That piece of torn paper had so much to say. Attributes of God were scribbled randomly all over it. And this statement kept appearing in the midst of them… “And still more awesome than I know.” I would encourage you to do this as well. Write down on a journal page the most amazing and beautiful attributes of God you can conceive. Let it be a worship time to God. And end it with, “and still more awesome than I know.” One day the “coming King” will appear and we will see just how awesome.


Tuesday, August 25, 2009

Private Worship Day 6 - The Discipline Of Lonely Places

The Discipline Of Lonely Places
Author: JD Walt
Scripture References: Luke 5:16:
'But Jesus often withdrew to lonely places and prayed."
The multiple tasking pace of the Palm Pilot age (or DayTimer for the luddites) poses a perilous threat to the ministry Jesus would do among us. Clearly our lives are over-scheduled and under contemplated. But Jesus often withdrew to lonely places and prayed. 9 simple words, yet they contain a major strand of the DNA code of Jesus Christ. Let’s break the code.
BUT--But is a context word; a word that says look around; a word signifying a contrast. To be like Jesus means we will contrast with the world around us. Note what comes before the but: crowds, demands, stress, responsibility. (see vv.1-15) But Jesus often withdrew to lonely places where he prayed. Being like Jesus means we need a strategic but (oops!) in our lives too. He moved in a rhythmic pattern between crowds, small groups and solitude. It is no different for us. (see Mark 6:30-32)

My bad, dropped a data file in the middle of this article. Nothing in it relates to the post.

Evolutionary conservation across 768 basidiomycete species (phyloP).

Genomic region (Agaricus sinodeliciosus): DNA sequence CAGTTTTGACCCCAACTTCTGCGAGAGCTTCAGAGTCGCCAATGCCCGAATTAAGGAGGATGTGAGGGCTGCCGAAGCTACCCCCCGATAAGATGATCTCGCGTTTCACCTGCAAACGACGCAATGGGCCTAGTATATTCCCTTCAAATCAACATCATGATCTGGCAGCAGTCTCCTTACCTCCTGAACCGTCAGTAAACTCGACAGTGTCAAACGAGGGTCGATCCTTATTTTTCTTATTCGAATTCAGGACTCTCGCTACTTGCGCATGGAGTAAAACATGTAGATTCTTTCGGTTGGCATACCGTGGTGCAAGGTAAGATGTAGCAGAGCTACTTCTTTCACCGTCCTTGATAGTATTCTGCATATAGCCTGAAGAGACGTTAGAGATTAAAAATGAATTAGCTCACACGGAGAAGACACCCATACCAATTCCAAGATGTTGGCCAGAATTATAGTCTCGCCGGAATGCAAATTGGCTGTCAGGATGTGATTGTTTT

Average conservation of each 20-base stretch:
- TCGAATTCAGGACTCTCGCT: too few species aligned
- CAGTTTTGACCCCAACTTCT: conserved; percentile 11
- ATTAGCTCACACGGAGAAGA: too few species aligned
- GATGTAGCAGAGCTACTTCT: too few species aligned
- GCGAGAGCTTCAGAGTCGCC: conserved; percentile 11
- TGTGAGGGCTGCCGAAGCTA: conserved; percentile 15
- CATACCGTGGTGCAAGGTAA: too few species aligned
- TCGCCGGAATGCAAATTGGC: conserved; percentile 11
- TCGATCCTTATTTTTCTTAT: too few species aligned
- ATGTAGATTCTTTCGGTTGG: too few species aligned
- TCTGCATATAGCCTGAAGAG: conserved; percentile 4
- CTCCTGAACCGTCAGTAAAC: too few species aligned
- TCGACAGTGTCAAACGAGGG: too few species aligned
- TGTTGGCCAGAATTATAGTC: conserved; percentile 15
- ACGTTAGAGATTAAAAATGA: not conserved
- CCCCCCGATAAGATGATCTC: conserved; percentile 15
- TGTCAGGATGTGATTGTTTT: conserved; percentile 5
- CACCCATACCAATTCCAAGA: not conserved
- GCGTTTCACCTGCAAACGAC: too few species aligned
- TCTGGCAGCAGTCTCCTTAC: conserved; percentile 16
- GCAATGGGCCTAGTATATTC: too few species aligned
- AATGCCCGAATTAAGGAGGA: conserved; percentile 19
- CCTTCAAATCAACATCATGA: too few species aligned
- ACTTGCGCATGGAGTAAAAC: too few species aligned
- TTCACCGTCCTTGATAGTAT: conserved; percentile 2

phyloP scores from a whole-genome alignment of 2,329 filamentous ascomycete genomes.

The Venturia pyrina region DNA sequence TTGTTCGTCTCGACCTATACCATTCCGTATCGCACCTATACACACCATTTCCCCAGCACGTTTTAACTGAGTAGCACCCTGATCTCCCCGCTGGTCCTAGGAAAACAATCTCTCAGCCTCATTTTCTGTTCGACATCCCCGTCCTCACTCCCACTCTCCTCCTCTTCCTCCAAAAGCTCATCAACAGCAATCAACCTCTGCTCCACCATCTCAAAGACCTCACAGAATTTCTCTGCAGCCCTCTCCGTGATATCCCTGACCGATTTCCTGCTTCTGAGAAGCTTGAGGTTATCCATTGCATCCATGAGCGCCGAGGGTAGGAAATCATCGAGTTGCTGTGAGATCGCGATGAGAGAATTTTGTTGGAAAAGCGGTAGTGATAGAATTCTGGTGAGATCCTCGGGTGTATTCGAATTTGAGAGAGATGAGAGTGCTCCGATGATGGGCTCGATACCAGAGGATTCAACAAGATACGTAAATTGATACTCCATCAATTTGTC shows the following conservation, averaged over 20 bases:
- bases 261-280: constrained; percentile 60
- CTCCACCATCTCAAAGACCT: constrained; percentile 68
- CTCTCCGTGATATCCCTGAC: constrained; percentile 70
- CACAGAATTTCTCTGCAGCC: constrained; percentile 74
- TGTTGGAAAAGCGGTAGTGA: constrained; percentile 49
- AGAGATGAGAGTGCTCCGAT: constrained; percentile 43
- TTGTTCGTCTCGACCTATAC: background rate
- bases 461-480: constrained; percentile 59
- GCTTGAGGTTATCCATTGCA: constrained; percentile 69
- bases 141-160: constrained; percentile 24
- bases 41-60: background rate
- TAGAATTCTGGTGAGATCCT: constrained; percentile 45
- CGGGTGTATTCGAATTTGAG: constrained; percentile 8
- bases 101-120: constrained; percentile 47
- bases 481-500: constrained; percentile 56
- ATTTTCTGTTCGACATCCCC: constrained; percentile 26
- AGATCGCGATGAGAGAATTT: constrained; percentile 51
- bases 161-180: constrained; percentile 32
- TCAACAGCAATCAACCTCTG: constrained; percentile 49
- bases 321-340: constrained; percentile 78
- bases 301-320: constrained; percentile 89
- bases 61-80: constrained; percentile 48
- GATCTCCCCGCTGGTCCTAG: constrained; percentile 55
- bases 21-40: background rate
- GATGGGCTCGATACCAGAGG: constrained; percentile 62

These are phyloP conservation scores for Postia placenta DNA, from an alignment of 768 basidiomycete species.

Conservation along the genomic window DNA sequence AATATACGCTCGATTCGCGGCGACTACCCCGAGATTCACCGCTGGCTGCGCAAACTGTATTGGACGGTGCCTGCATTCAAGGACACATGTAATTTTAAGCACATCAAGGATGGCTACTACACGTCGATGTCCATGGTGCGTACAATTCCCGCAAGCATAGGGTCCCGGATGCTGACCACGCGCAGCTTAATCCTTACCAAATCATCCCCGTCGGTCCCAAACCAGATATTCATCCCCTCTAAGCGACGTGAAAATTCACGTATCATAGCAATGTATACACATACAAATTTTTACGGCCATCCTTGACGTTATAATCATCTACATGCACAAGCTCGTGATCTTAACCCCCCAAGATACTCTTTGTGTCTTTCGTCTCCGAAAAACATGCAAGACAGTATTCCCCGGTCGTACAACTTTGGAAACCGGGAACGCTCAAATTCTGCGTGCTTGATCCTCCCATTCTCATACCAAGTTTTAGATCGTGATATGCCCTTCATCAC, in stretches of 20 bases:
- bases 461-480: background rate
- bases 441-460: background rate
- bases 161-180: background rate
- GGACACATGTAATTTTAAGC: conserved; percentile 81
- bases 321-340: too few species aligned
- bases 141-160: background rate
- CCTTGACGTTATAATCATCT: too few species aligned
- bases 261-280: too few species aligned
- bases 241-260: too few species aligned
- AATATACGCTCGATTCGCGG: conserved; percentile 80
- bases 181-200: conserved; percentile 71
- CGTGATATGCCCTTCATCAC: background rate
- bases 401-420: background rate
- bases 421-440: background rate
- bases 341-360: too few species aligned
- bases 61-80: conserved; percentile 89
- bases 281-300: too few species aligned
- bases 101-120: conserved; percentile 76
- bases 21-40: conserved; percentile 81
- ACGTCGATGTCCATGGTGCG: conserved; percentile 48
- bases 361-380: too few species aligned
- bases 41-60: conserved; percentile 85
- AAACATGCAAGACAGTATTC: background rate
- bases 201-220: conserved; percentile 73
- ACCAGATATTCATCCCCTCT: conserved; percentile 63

OFTEN--the Greek verb tense here is the imperfect which means “he continually withdrew.” Over and over and over, it was his pattern of life. But how can we find time for this? Do we think we are more in demand than Jesus? He carved out the time because his life and ministry depended on it. Until we cultivate this kind of dependency our ministry will not properly be in his name.

WITHDREW-- the sense of the Greek word here conveys a planned, intentional deliberate course of action done repeatedly.

TO LONELY PLACES—The late Henry Nouwen put it this way: “In solitude, I get rid of my scaffolding.” Take some time and examine the Scriptures. In Luke 4, prior to beginning his public ministry Jesus goes to the desert. Luke 4:42 “At daybreak Jesus went out to a solitary place.” Luke 6:12 “One of those days Jesus went out to a mountainside to pray, and spent the night praying to God.” Luke 11:1 “One day Jesus was praying in a certain place.” Luke 22:39 “Jesus went out as usual to the Mount of Olives, and his disciples followed him. . . . He withdrew about a stone’s throw beyond them, knelt down and prayed...”